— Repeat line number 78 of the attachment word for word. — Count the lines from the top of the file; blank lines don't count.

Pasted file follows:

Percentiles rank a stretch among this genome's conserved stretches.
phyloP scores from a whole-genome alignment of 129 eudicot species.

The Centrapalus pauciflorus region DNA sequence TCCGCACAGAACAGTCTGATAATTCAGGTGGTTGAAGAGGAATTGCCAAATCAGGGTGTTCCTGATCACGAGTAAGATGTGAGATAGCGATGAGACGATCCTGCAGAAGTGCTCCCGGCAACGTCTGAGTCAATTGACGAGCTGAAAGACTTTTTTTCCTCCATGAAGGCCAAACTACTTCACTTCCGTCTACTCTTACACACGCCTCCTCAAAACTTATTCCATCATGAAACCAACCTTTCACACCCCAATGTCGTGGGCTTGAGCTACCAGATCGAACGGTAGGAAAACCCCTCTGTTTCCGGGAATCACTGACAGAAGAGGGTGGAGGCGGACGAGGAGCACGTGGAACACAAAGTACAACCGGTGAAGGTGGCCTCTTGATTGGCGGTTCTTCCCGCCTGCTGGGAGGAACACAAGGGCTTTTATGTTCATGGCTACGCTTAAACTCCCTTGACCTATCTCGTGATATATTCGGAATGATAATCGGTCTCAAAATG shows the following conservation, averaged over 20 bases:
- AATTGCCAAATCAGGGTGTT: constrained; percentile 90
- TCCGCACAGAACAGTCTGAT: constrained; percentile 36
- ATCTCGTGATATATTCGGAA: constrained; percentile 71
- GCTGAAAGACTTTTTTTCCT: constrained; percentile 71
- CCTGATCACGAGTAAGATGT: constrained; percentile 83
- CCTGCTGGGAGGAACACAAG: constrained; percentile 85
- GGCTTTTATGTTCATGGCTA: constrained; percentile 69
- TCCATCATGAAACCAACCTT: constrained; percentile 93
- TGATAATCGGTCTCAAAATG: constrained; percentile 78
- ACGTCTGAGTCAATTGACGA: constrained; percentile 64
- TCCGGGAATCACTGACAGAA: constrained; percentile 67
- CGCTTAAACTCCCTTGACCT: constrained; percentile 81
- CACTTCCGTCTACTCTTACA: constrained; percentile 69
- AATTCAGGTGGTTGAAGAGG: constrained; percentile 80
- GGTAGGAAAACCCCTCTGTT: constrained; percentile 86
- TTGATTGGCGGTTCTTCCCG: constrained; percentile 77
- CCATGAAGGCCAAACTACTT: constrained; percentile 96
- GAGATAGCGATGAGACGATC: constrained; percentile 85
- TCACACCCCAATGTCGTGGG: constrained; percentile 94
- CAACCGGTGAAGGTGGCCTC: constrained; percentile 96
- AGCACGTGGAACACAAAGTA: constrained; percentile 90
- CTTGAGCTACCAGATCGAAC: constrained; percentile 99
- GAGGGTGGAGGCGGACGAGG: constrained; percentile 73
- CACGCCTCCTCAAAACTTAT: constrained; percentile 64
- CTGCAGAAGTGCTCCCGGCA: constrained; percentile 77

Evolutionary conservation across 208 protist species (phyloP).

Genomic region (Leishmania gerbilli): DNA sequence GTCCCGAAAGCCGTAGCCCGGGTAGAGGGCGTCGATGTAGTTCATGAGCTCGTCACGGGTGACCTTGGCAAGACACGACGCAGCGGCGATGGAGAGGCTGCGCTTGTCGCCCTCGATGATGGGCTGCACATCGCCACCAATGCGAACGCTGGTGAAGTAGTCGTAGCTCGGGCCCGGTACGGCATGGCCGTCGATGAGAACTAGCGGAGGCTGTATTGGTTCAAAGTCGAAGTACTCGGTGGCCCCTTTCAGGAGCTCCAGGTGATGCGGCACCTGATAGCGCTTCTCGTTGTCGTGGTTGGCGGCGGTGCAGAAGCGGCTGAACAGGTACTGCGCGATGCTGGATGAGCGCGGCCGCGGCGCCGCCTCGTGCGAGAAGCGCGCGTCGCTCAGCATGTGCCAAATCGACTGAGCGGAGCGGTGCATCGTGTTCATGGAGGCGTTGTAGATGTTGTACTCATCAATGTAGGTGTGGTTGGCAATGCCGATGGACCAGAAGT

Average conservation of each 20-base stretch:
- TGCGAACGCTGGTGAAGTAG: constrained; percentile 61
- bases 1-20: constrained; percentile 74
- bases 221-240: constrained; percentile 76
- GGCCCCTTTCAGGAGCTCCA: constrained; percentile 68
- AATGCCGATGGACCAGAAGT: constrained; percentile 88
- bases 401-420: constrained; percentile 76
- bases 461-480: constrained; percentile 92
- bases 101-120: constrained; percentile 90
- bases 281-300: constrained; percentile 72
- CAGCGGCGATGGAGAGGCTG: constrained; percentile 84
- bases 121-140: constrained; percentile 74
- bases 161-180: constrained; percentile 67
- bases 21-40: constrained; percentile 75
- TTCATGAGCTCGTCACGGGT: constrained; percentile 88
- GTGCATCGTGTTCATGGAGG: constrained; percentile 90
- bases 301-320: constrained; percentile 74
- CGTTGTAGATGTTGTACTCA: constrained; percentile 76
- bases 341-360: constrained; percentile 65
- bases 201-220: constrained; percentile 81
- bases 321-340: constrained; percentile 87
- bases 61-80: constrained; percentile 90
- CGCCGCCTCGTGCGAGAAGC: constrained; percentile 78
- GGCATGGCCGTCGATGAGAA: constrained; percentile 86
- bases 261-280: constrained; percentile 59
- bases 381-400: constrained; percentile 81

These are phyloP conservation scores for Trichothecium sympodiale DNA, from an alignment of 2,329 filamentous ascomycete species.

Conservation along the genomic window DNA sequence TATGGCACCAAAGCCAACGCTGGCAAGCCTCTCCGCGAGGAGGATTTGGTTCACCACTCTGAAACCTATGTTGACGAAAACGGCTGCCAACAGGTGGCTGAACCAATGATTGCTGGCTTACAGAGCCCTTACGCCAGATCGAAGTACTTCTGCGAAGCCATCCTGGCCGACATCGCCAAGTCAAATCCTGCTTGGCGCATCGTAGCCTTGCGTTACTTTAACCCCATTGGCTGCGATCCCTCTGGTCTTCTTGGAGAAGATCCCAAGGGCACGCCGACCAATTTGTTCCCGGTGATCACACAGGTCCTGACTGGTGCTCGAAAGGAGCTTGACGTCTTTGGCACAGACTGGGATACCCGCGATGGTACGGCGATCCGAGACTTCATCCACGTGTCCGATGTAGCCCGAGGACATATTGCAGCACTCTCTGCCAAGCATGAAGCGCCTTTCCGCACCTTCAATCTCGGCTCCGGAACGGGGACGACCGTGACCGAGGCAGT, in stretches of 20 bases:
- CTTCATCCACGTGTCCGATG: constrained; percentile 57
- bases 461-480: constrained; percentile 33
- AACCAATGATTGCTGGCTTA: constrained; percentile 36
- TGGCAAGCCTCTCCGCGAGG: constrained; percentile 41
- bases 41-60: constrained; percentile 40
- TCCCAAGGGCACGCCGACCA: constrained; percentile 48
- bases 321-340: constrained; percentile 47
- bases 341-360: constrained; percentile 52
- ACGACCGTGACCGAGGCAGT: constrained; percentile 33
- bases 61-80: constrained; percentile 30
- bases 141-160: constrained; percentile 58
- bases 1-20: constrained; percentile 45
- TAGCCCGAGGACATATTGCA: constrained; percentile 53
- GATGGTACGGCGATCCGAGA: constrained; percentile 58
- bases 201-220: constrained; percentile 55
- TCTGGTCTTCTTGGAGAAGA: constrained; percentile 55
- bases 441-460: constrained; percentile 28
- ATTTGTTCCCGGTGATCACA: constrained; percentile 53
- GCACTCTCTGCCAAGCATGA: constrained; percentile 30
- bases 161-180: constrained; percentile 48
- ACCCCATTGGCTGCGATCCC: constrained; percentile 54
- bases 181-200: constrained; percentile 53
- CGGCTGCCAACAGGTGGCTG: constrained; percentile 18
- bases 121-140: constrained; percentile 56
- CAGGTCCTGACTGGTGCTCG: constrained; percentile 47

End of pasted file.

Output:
- bases 161-180: constrained; percentile 48